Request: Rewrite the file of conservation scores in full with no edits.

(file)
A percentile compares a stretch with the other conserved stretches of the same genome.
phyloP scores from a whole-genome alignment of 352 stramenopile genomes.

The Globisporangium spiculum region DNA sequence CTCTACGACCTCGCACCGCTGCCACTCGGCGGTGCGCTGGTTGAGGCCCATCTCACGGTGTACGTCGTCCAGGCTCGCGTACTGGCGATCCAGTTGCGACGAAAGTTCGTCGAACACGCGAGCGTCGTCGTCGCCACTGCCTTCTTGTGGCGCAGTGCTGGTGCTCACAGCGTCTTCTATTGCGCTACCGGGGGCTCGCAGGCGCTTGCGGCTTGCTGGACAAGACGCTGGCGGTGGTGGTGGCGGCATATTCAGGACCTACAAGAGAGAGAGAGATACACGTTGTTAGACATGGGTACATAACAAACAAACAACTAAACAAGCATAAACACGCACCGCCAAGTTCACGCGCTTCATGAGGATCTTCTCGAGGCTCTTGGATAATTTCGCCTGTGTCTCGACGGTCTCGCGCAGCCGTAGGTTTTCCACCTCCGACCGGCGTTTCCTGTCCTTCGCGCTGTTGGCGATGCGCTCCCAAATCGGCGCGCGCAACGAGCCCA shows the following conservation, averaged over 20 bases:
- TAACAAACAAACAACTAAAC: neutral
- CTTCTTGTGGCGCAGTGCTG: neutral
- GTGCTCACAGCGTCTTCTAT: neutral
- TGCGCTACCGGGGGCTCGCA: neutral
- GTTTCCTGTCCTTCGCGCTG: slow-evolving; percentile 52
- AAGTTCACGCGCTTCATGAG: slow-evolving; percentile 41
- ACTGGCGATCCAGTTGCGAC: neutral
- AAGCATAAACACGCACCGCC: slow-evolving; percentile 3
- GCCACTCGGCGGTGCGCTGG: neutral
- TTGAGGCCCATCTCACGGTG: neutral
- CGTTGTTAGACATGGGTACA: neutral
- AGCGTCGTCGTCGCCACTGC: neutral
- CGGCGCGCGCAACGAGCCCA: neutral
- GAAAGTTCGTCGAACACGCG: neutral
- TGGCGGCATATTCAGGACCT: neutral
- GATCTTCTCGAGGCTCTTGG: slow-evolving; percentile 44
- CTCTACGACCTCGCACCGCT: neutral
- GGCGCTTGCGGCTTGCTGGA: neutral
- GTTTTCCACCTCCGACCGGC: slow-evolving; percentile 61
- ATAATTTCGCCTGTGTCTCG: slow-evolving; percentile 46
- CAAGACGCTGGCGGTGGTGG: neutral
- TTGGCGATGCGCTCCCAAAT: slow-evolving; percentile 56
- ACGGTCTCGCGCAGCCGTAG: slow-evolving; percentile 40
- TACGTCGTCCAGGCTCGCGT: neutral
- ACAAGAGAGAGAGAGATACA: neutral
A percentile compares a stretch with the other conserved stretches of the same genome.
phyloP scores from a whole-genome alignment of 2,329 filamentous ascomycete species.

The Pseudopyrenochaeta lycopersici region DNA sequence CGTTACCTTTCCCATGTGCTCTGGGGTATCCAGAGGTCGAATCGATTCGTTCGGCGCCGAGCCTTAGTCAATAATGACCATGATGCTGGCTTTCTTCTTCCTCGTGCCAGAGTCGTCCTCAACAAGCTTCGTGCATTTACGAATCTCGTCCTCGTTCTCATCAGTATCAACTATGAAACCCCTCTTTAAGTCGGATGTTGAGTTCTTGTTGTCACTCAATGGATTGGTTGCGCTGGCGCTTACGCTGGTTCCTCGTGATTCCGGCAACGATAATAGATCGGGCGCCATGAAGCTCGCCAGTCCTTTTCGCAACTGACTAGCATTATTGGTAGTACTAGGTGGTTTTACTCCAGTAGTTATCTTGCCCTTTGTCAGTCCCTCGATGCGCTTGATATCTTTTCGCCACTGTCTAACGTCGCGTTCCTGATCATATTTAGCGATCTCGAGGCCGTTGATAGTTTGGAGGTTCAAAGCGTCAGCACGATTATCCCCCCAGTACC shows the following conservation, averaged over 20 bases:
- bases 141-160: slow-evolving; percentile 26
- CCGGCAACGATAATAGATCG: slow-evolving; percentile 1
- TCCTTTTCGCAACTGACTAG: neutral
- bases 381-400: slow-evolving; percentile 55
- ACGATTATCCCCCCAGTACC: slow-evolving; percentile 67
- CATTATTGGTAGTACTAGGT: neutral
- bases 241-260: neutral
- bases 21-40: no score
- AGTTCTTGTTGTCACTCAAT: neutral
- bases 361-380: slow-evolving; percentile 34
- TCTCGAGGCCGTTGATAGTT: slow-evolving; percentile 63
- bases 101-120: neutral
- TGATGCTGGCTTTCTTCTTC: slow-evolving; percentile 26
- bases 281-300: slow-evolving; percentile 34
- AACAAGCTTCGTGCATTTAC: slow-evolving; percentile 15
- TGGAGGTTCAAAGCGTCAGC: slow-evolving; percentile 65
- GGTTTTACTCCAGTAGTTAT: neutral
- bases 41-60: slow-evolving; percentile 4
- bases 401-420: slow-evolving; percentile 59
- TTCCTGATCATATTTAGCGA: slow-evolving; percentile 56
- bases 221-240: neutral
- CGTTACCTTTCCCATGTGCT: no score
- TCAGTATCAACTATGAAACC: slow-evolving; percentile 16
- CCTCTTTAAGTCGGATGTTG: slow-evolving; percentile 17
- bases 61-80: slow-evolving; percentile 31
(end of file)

A percentile compares a stretch with the other conserved stretches of the same genome.
phyloP scores from a whole-genome alignment of 352 stramenopile genomes.

The Globisporangium spiculum region DNA sequence CTCTACGACCTCGCACCGCTGCCACTCGGCGGTGCGCTGGTTGAGGCCCATCTCACGGTGTACGTCGTCCAGGCTCGCGTACTGGCGATCCAGTTGCGACGAAAGTTCGTCGAACACGCGAGCGTCGTCGTCGCCACTGCCTTCTTGTGGCGCAGTGCTGGTGCTCACAGCGTCTTCTATTGCGCTACCGGGGGCTCGCAGGCGCTTGCGGCTTGCTGGACAAGACGCTGGCGGTGGTGGTGGCGGCATATTCAGGACCTACAAGAGAGAGAGAGATACACGTTGTTAGACATGGGTACATAACAAACAAACAACTAAACAAGCATAAACACGCACCGCCAAGTTCACGCGCTTCATGAGGATCTTCTCGAGGCTCTTGGATAATTTCGCCTGTGTCTCGACGGTCTCGCGCAGCCGTAGGTTTTCCACCTCCGACCGGCGTTTCCTGTCCTTCGCGCTGTTGGCGATGCGCTCCCAAATCGGCGCGCGCAACGAGCCCA shows the following conservation, averaged over 20 bases:
- TAACAAACAAACAACTAAAC: neutral
- CTTCTTGTGGCGCAGTGCTG: neutral
- GTGCTCACAGCGTCTTCTAT: neutral
- TGCGCTACCGGGGGCTCGCA: neutral
- GTTTCCTGTCCTTCGCGCTG: slow-evolving; percentile 52
- AAGTTCACGCGCTTCATGAG: slow-evolving; percentile 41
- ACTGGCGATCCAGTTGCGAC: neutral
- AAGCATAAACACGCACCGCC: slow-evolving; percentile 3
- GCCACTCGGCGGTGCGCTGG: neutral
- TTGAGGCCCATCTCACGGTG: neutral
- CGTTGTTAGACATGGGTACA: neutral
- AGCGTCGTCGTCGCCACTGC: neutral
- CGGCGCGCGCAACGAGCCCA: neutral
- GAAAGTTCGTCGAACACGCG: neutral
- TGGCGGCATATTCAGGACCT: neutral
- GATCTTCTCGAGGCTCTTGG: slow-evolving; percentile 44
- CTCTACGACCTCGCACCGCT: neutral
- GGCGCTTGCGGCTTGCTGGA: neutral
- GTTTTCCACCTCCGACCGGC: slow-evolving; percentile 61
- ATAATTTCGCCTGTGTCTCG: slow-evolving; percentile 46
- CAAGACGCTGGCGGTGGTGG: neutral
- TTGGCGATGCGCTCCCAAAT: slow-evolving; percentile 56
- ACGGTCTCGCGCAGCCGTAG: slow-evolving; percentile 40
- TACGTCGTCCAGGCTCGCGT: neutral
- ACAAGAGAGAGAGAGATACA: neutral
A percentile compares a stretch with the other conserved stretches of the same genome.
phyloP scores from a whole-genome alignment of 2,329 filamentous ascomycete species.

The Pseudopyrenochaeta lycopersici region DNA sequence CGTTACCTTTCCCATGTGCTCTGGGGTATCCAGAGGTCGAATCGATTCGTTCGGCGCCGAGCCTTAGTCAATAATGACCATGATGCTGGCTTTCTTCTTCCTCGTGCCAGAGTCGTCCTCAACAAGCTTCGTGCATTTACGAATCTCGTCCTCGTTCTCATCAGTATCAACTATGAAACCCCTCTTTAAGTCGGATGTTGAGTTCTTGTTGTCACTCAATGGATTGGTTGCGCTGGCGCTTACGCTGGTTCCTCGTGATTCCGGCAACGATAATAGATCGGGCGCCATGAAGCTCGCCAGTCCTTTTCGCAACTGACTAGCATTATTGGTAGTACTAGGTGGTTTTACTCCAGTAGTTATCTTGCCCTTTGTCAGTCCCTCGATGCGCTTGATATCTTTTCGCCACTGTCTAACGTCGCGTTCCTGATCATATTTAGCGATCTCGAGGCCGTTGATAGTTTGGAGGTTCAAAGCGTCAGCACGATTATCCCCCCAGTACC shows the following conservation, averaged over 20 bases:
- bases 141-160: slow-evolving; percentile 26
- CCGGCAACGATAATAGATCG: slow-evolving; percentile 1
- TCCTTTTCGCAACTGACTAG: neutral
- bases 381-400: slow-evolving; percentile 55
- ACGATTATCCCCCCAGTACC: slow-evolving; percentile 67
- CATTATTGGTAGTACTAGGT: neutral
- bases 241-260: neutral
- bases 21-40: no score
- AGTTCTTGTTGTCACTCAAT: neutral
- bases 361-380: slow-evolving; percentile 34
- TCTCGAGGCCGTTGATAGTT: slow-evolving; percentile 63
- bases 101-120: neutral
- TGATGCTGGCTTTCTTCTTC: slow-evolving; percentile 26
- bases 281-300: slow-evolving; percentile 34
- AACAAGCTTCGTGCATTTAC: slow-evolving; percentile 15
- TGGAGGTTCAAAGCGTCAGC: slow-evolving; percentile 65
- GGTTTTACTCCAGTAGTTAT: neutral
- bases 41-60: slow-evolving; percentile 4
- bases 401-420: slow-evolving; percentile 59
- TTCCTGATCATATTTAGCGA: slow-evolving; percentile 56
- bases 221-240: neutral
- CGTTACCTTTCCCATGTGCT: no score
- TCAGTATCAACTATGAAACC: slow-evolving; percentile 16
- CCTCTTTAAGTCGGATGTTG: slow-evolving; percentile 17
- bases 61-80: slow-evolving; percentile 31